What began with fears of an anthrax nightmare ended with apologies, forgiveness and dismissal of charges against two men accused of conspiring to possess deadly anthrax for use as a weapon.
Former suspect William Leavitt Jr. praised Monday's backpedal by prosecutors. Larry Wayne Harris was described as "elated" despite pending probation-violation charges that will return him to court Tuesday afternoon.And it was federal prosecutors who this time had some explaining to do, contending in a statement they had to act swiftly because of evidence suggesting the men intended to test vials of the deadly anthrax bacteria.
"No law enforcement official can afford to ignore such allegations," prosecutors said. "The federal government acted appropriately and responsibly, given the nature of the information it possessed."
In the defense camps, there was forgiveness.
"I don't think they overreacted," said Michael Kennedy, Harris' federal public defender.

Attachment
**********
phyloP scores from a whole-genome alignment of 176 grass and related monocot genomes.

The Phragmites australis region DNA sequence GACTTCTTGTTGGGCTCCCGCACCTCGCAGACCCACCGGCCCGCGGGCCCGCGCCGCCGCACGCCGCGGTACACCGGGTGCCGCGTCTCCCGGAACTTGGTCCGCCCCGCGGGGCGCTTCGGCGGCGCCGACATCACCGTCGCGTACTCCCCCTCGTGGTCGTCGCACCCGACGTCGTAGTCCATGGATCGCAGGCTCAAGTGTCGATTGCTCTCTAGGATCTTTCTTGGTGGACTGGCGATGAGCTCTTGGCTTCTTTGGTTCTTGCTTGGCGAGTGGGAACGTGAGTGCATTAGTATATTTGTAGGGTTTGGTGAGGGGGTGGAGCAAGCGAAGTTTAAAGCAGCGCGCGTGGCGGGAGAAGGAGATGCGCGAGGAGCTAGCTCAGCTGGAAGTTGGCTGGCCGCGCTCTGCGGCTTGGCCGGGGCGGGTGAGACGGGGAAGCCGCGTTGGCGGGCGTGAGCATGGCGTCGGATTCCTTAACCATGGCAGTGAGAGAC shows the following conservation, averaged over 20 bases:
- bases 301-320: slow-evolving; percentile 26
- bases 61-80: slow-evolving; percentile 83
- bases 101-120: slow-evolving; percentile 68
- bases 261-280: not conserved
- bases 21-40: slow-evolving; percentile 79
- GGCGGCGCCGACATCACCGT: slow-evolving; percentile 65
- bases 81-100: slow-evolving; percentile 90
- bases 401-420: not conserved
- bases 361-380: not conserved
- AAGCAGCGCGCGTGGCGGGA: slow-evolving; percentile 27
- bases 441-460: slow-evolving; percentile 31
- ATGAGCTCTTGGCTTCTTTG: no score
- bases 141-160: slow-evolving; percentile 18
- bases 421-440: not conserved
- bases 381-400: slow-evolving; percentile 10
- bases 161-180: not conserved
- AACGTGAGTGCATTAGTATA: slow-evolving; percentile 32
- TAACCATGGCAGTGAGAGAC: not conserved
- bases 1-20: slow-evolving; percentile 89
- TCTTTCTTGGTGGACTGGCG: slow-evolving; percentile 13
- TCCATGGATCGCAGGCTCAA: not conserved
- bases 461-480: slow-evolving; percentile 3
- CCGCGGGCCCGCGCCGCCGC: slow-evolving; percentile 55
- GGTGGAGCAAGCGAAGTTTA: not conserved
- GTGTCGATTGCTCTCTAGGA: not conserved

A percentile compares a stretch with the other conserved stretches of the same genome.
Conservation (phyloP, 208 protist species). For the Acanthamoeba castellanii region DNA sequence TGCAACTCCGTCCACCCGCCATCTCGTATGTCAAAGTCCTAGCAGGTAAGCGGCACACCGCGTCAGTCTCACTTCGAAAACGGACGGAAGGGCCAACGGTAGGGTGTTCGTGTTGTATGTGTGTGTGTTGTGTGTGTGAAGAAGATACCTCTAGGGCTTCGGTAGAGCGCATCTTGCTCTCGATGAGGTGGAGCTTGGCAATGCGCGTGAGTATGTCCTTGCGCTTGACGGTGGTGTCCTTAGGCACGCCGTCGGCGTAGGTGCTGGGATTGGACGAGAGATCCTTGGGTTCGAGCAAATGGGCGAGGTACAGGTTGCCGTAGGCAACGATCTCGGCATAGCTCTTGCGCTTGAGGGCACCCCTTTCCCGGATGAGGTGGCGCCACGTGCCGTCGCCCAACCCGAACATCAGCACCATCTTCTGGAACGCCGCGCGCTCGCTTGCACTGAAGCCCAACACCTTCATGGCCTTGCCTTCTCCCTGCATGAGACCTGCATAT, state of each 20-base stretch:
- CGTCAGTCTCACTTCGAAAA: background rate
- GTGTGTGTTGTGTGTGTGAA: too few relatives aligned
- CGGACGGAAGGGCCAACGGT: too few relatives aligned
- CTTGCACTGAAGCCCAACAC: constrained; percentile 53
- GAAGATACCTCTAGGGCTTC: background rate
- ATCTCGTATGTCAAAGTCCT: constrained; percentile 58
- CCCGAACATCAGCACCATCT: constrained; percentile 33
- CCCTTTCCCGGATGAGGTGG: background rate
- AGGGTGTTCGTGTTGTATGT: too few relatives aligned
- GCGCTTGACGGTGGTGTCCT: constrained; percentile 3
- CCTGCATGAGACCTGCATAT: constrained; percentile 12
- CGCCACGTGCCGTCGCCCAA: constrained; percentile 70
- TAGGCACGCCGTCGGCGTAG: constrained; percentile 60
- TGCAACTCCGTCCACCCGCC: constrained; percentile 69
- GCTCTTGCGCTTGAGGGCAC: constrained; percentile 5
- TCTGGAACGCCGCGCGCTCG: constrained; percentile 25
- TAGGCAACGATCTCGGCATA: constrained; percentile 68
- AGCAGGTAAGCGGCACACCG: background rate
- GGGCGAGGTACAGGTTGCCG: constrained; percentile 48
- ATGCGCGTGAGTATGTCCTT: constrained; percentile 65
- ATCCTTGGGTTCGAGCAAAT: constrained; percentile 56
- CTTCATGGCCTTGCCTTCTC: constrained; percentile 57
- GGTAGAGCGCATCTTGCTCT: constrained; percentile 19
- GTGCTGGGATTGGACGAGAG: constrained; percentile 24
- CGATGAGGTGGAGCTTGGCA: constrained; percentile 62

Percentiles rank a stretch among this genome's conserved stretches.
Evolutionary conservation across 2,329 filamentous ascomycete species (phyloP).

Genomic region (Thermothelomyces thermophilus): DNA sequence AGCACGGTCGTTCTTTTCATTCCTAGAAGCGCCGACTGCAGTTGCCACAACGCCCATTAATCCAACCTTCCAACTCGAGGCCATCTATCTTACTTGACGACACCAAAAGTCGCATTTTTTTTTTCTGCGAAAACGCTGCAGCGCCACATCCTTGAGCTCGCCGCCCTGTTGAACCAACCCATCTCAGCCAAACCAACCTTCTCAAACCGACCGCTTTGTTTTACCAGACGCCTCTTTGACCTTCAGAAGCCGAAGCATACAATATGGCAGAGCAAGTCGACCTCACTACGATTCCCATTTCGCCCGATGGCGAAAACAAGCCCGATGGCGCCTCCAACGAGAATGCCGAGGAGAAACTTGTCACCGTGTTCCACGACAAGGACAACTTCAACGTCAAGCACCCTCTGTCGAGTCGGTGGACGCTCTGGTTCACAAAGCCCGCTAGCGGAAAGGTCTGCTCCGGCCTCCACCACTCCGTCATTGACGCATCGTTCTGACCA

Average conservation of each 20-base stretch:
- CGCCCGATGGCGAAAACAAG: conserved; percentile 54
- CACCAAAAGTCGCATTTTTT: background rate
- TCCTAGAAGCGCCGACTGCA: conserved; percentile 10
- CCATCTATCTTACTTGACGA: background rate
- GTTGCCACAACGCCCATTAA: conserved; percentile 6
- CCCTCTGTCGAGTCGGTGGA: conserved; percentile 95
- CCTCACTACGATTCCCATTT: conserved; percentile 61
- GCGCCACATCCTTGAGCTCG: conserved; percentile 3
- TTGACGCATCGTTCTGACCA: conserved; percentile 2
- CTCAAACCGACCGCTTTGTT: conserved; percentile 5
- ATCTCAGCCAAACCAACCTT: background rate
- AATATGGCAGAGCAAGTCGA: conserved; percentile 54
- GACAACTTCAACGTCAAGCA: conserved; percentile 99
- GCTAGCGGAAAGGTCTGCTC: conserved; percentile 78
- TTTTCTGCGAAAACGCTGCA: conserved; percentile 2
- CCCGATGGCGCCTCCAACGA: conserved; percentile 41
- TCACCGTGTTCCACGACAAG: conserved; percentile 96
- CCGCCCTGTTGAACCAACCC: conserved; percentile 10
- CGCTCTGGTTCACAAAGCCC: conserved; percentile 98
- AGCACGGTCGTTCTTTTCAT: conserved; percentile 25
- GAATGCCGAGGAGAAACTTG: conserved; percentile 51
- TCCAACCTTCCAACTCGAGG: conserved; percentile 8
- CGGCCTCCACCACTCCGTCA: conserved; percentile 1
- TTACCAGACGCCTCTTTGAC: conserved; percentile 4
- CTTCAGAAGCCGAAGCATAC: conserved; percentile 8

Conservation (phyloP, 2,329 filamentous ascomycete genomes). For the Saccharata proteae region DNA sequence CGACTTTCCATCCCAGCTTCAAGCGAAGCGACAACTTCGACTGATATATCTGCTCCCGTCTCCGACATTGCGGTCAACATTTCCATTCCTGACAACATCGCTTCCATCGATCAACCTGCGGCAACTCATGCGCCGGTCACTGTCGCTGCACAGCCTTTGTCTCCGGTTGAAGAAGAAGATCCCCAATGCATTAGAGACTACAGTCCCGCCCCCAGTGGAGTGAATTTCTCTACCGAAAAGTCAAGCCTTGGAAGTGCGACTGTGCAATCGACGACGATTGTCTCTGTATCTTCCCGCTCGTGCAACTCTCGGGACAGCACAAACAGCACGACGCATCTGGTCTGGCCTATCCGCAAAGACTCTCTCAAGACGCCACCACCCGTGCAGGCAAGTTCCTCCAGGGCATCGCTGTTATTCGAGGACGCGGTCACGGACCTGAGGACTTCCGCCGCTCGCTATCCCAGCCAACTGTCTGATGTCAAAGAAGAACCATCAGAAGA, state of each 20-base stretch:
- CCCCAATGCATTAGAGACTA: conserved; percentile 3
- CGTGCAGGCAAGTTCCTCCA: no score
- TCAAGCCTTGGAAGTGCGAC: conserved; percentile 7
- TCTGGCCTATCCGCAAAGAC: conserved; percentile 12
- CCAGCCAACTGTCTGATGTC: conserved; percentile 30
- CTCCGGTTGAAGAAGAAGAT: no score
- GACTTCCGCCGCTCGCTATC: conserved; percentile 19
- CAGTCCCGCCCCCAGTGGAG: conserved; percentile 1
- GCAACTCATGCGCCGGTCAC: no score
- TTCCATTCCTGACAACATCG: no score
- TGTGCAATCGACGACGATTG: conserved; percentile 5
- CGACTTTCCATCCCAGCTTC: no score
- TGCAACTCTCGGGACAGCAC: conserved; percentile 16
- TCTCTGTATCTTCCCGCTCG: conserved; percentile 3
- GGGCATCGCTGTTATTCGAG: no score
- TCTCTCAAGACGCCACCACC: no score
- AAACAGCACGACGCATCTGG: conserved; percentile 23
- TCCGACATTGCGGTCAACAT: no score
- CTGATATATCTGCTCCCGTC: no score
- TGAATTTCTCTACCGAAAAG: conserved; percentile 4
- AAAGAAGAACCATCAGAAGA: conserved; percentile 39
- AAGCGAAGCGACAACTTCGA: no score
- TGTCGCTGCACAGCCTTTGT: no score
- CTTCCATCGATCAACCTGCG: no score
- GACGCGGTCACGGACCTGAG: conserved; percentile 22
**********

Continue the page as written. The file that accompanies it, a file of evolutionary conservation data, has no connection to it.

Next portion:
Lamond Mills, a former U.S. attorney for Nevada who represented Leavitt, said the FBI was justified aggressively pursuing the case.
"It's over. It's done. I want to get on with my life," Leavitt, 47, told a news conference before entering the downtown federal court building.
Assistant U.S. Attorney L.J. O'Neale said the dismissal of the complaint was "in the best interests of justice."
Leavitt, who has no criminal record, was a free man. But Harris, 46, remained jailed on a new charge filed in Columbus, Ohio, that he violated terms of his probation for a 1995 conviction on illegally ordering bubonic plague bacteria by mail.
Leavitt apologized to everybody from his Mormon Church to the U.S. government, but insisted his actions were motivated by his desire to help others.
"It was always my desire, and has been and continues to be, to help mankind," Leavitt said.